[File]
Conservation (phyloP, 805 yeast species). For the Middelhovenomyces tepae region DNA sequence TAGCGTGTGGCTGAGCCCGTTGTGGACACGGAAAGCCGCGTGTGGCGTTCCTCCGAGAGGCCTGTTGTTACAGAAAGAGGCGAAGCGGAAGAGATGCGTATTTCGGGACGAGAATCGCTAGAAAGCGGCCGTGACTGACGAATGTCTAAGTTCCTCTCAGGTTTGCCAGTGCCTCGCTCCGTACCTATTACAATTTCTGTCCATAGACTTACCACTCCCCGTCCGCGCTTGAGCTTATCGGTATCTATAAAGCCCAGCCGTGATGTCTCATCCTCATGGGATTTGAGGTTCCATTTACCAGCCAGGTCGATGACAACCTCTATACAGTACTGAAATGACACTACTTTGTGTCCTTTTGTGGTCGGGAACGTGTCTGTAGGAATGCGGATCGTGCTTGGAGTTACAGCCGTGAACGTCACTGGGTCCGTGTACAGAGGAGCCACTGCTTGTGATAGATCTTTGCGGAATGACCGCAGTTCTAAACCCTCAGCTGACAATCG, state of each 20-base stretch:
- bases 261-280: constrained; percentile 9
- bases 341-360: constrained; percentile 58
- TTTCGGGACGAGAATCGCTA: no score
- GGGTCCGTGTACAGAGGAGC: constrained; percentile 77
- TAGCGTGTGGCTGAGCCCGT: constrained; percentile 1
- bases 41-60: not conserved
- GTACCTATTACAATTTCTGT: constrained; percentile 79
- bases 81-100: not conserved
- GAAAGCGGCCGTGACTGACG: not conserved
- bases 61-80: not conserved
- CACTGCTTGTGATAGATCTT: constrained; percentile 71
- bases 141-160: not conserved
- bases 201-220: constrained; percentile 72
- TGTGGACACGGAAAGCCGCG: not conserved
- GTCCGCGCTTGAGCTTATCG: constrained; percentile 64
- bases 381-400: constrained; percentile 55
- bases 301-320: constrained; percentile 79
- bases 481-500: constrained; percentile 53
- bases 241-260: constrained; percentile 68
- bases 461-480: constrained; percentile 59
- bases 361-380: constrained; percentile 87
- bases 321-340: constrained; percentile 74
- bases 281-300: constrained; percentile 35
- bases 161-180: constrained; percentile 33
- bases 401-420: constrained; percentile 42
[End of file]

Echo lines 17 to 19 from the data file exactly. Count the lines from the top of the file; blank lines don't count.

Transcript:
- bases 381-400: constrained; percentile 55
- bases 301-320: constrained; percentile 79
- bases 481-500: constrained; percentile 53